Cons: For some, the information provided in the traits package may not justify the extra cost compared with the basic kit.
5. 23andMe Ancestry + Traits Service
Even though much of the focus of 23andMe’s service is the health factors analysis, they still offer robust and informative ancestry information. This particular kit provides ancestry plus traits information. That can potentially make it a better gift than the health analysis option from 23andMe, because many people might (understandably) not want a readout of all the things that might be wrong with them around the holidays. Like Ancestry, 23andMe offers tools to help you connect with living relatives. The traits tool allows you to analyze things like features and what flavors you might be predisposed to dislike.
Pros: Robust ancestry information for a lower price than the 23andMe health kit, in addition to interesting traits information like genetic predispositions to things as varied as motion sickness to ice cream flavor preference.
Cons: Building a family tree is easier with Ancestry. Asian genealogy through 23andMe is also less comprehensive than other ethnic groups.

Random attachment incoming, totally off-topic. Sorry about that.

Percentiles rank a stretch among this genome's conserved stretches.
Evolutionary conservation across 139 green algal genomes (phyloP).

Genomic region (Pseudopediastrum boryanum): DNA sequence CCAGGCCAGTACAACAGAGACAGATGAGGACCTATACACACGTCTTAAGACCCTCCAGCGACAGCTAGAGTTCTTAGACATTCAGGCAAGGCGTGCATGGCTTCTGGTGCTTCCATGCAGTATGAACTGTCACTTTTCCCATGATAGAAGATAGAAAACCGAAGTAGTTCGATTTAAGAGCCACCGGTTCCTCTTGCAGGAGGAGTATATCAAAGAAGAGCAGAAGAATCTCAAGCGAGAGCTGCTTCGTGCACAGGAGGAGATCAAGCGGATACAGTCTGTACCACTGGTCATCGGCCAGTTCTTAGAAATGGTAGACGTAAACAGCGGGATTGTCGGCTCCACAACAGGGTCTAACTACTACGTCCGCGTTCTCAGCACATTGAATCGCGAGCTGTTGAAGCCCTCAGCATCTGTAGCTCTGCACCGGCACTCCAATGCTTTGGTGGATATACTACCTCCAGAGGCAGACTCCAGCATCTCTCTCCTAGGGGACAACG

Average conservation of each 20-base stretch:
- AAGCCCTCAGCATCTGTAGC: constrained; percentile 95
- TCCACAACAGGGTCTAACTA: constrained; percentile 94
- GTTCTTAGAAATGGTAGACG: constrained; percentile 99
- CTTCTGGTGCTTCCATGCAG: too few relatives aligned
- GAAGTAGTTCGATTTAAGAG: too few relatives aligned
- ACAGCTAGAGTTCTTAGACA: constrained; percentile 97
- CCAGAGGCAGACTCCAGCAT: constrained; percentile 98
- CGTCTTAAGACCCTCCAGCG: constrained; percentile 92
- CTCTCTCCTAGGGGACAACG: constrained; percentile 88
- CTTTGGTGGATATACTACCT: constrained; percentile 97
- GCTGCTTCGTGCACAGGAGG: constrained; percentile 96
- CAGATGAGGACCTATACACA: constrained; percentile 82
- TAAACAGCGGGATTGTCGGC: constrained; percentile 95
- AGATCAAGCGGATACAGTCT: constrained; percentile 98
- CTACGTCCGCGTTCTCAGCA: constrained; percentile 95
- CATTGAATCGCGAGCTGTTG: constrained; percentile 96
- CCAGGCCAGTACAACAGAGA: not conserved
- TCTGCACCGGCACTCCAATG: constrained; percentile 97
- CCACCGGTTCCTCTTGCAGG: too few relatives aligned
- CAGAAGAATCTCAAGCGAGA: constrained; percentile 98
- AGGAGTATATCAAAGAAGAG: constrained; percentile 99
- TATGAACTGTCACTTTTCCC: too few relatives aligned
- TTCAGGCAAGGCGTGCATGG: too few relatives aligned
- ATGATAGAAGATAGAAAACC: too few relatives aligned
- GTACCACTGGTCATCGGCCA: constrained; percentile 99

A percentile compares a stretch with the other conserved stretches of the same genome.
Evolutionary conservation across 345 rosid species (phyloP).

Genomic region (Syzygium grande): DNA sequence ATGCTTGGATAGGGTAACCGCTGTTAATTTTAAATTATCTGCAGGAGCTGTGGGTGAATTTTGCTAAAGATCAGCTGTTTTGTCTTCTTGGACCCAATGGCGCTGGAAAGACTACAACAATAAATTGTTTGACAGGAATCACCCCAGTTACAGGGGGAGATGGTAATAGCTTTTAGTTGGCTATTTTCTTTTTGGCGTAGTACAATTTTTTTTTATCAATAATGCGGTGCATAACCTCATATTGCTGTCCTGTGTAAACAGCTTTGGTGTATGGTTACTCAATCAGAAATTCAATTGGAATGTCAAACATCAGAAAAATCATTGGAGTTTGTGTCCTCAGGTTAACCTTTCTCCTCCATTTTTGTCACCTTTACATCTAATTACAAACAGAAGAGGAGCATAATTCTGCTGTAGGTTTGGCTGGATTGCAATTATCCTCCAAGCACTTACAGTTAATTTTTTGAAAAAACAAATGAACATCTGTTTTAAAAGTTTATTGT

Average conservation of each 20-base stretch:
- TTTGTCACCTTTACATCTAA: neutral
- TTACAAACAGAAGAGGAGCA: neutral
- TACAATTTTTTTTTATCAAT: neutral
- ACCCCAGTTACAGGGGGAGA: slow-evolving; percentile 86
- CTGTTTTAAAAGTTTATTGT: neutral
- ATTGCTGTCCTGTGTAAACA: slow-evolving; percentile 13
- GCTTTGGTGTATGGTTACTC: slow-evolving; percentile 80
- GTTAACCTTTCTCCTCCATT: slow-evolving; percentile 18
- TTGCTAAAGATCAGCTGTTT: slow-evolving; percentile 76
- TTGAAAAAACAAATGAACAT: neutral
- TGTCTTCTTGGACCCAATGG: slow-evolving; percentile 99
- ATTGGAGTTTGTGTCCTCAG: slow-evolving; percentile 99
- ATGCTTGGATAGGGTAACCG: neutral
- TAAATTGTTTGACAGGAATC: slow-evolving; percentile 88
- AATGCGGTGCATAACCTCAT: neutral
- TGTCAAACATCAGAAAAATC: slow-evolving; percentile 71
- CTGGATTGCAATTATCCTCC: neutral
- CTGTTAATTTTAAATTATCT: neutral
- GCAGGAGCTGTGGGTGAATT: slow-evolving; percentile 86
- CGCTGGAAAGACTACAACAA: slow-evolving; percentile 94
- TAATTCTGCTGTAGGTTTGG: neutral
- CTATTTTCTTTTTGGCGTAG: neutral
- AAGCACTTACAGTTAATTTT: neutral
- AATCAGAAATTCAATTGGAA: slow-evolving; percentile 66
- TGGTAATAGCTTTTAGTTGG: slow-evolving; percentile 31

6. DNA Test Kit tellmeGen
This option provides some of the same information as 23andMe, including ancestry information in addition to a health report. It provides details on disease risks, inherited monogenic disorders, as well as a variety of individual traits such as lactose intolerance, vitamin D levels, and muscle endurance. The genetic predispositions category is thorough and detailed, and there are a lot of individual categories included. It also provides percentages on ethnic origins, including specific countries and ethnic groups.
Pros: Offers a lot of the same detailed information that 23andMe provides. There is detailed health information include traits, disease predispositions, and inherited monogenic illnesses.
Cons: Does not feature the ancestry matching service of the major companies.